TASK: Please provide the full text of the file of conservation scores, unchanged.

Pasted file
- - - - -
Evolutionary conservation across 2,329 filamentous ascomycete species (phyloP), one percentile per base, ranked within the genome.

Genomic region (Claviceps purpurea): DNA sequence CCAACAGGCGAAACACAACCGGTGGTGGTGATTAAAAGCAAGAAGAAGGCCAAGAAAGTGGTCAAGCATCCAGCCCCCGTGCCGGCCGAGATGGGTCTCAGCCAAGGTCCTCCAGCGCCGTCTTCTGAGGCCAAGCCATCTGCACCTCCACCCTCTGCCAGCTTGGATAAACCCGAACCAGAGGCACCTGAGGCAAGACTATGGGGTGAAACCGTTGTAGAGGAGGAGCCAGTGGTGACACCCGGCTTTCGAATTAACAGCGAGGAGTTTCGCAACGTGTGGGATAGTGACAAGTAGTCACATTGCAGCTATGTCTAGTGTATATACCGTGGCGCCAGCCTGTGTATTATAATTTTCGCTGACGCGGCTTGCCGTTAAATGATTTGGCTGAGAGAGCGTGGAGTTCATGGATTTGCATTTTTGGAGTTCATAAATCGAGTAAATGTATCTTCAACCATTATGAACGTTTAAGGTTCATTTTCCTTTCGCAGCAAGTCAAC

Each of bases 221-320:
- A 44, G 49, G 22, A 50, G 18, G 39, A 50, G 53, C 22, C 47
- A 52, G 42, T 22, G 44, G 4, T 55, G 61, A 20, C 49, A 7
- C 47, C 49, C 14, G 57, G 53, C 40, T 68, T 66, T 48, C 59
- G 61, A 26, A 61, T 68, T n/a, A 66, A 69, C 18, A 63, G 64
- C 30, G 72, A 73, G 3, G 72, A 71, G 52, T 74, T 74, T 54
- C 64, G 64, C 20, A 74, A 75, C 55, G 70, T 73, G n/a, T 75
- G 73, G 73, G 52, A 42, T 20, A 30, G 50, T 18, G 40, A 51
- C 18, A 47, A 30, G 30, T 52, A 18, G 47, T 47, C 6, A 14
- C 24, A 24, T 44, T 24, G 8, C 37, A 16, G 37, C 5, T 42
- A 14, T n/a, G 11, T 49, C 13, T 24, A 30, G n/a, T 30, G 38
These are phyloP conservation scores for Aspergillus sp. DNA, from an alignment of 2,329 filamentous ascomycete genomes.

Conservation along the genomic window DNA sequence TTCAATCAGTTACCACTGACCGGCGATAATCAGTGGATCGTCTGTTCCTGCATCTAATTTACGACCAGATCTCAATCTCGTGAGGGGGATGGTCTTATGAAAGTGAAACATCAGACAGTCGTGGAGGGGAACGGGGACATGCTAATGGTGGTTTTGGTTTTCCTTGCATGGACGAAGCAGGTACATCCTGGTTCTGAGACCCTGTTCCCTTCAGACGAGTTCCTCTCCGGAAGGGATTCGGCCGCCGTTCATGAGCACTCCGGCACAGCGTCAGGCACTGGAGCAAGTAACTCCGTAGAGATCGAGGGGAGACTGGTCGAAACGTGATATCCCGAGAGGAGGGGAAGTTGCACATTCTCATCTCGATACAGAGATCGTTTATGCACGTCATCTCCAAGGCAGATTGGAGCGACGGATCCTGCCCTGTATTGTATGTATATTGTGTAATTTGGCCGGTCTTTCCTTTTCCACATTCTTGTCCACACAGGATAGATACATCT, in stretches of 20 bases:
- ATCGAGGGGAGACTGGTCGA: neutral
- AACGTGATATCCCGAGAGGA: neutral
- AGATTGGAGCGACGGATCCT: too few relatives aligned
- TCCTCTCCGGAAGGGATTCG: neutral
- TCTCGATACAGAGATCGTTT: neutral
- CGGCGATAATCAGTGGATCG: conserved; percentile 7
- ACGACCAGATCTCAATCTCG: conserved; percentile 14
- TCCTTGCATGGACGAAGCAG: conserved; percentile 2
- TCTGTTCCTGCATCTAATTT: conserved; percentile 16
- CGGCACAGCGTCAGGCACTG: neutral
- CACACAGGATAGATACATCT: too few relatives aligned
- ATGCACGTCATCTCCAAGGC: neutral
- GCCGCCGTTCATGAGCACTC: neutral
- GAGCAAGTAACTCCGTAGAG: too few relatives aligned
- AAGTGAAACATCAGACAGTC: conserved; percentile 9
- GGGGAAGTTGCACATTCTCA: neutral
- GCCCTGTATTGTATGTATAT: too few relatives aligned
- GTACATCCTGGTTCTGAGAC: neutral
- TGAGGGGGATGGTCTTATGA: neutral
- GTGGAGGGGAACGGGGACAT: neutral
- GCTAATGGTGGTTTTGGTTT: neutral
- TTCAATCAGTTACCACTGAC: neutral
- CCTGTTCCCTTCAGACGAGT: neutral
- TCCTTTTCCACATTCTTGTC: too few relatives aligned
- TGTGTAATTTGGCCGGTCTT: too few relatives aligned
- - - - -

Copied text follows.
Evolutionary conservation across 2,329 filamentous ascomycete species (phyloP), one percentile per base, ranked within the genome.

Genomic region (Claviceps purpurea): DNA sequence CCAACAGGCGAAACACAACCGGTGGTGGTGATTAAAAGCAAGAAGAAGGCCAAGAAAGTGGTCAAGCATCCAGCCCCCGTGCCGGCCGAGATGGGTCTCAGCCAAGGTCCTCCAGCGCCGTCTTCTGAGGCCAAGCCATCTGCACCTCCACCCTCTGCCAGCTTGGATAAACCCGAACCAGAGGCACCTGAGGCAAGACTATGGGGTGAAACCGTTGTAGAGGAGGAGCCAGTGGTGACACCCGGCTTTCGAATTAACAGCGAGGAGTTTCGCAACGTGTGGGATAGTGACAAGTAGTCACATTGCAGCTATGTCTAGTGTATATACCGTGGCGCCAGCCTGTGTATTATAATTTTCGCTGACGCGGCTTGCCGTTAAATGATTTGGCTGAGAGAGCGTGGAGTTCATGGATTTGCATTTTTGGAGTTCATAAATCGAGTAAATGTATCTTCAACCATTATGAACGTTTAAGGTTCATTTTCCTTTCGCAGCAAGTCAAC

Each of bases 221-320:
- A 44, G 49, G 22, A 50, G 18, G 39, A 50, G 53, C 22, C 47
- A 52, G 42, T 22, G 44, G 4, T 55, G 61, A 20, C 49, A 7
- C 47, C 49, C 14, G 57, G 53, C 40, T 68, T 66, T 48, C 59
- G 61, A 26, A 61, T 68, T n/a, A 66, A 69, C 18, A 63, G 64
- C 30, G 72, A 73, G 3, G 72, A 71, G 52, T 74, T 74, T 54
- C 64, G 64, C 20, A 74, A 75, C 55, G 70, T 73, G n/a, T 75
- G 73, G 73, G 52, A 42, T 20, A 30, G 50, T 18, G 40, A 51
- C 18, A 47, A 30, G 30, T 52, A 18, G 47, T 47, C 6, A 14
- C 24, A 24, T 44, T 24, G 8, C 37, A 16, G 37, C 5, T 42
- A 14, T n/a, G 11, T 49, C 13, T 24, A 30, G n/a, T 30, G 38
These are phyloP conservation scores for Aspergillus sp. DNA, from an alignment of 2,329 filamentous ascomycete genomes.

Conservation along the genomic window DNA sequence TTCAATCAGTTACCACTGACCGGCGATAATCAGTGGATCGTCTGTTCCTGCATCTAATTTACGACCAGATCTCAATCTCGTGAGGGGGATGGTCTTATGAAAGTGAAACATCAGACAGTCGTGGAGGGGAACGGGGACATGCTAATGGTGGTTTTGGTTTTCCTTGCATGGACGAAGCAGGTACATCCTGGTTCTGAGACCCTGTTCCCTTCAGACGAGTTCCTCTCCGGAAGGGATTCGGCCGCCGTTCATGAGCACTCCGGCACAGCGTCAGGCACTGGAGCAAGTAACTCCGTAGAGATCGAGGGGAGACTGGTCGAAACGTGATATCCCGAGAGGAGGGGAAGTTGCACATTCTCATCTCGATACAGAGATCGTTTATGCACGTCATCTCCAAGGCAGATTGGAGCGACGGATCCTGCCCTGTATTGTATGTATATTGTGTAATTTGGCCGGTCTTTCCTTTTCCACATTCTTGTCCACACAGGATAGATACATCT, in stretches of 20 bases:
- ATCGAGGGGAGACTGGTCGA: neutral
- AACGTGATATCCCGAGAGGA: neutral
- AGATTGGAGCGACGGATCCT: too few relatives aligned
- TCCTCTCCGGAAGGGATTCG: neutral
- TCTCGATACAGAGATCGTTT: neutral
- CGGCGATAATCAGTGGATCG: conserved; percentile 7
- ACGACCAGATCTCAATCTCG: conserved; percentile 14
- TCCTTGCATGGACGAAGCAG: conserved; percentile 2
- TCTGTTCCTGCATCTAATTT: conserved; percentile 16
- CGGCACAGCGTCAGGCACTG: neutral
- CACACAGGATAGATACATCT: too few relatives aligned
- ATGCACGTCATCTCCAAGGC: neutral
- GCCGCCGTTCATGAGCACTC: neutral
- GAGCAAGTAACTCCGTAGAG: too few relatives aligned
- AAGTGAAACATCAGACAGTC: conserved; percentile 9
- GGGGAAGTTGCACATTCTCA: neutral
- GCCCTGTATTGTATGTATAT: too few relatives aligned
- GTACATCCTGGTTCTGAGAC: neutral
- TGAGGGGGATGGTCTTATGA: neutral
- GTGGAGGGGAACGGGGACAT: neutral
- GCTAATGGTGGTTTTGGTTT: neutral
- TTCAATCAGTTACCACTGAC: neutral
- CCTGTTCCCTTCAGACGAGT: neutral
- TCCTTTTCCACATTCTTGTC: too few relatives aligned
- TGTGTAATTTGGCCGGTCTT: too few relatives aligned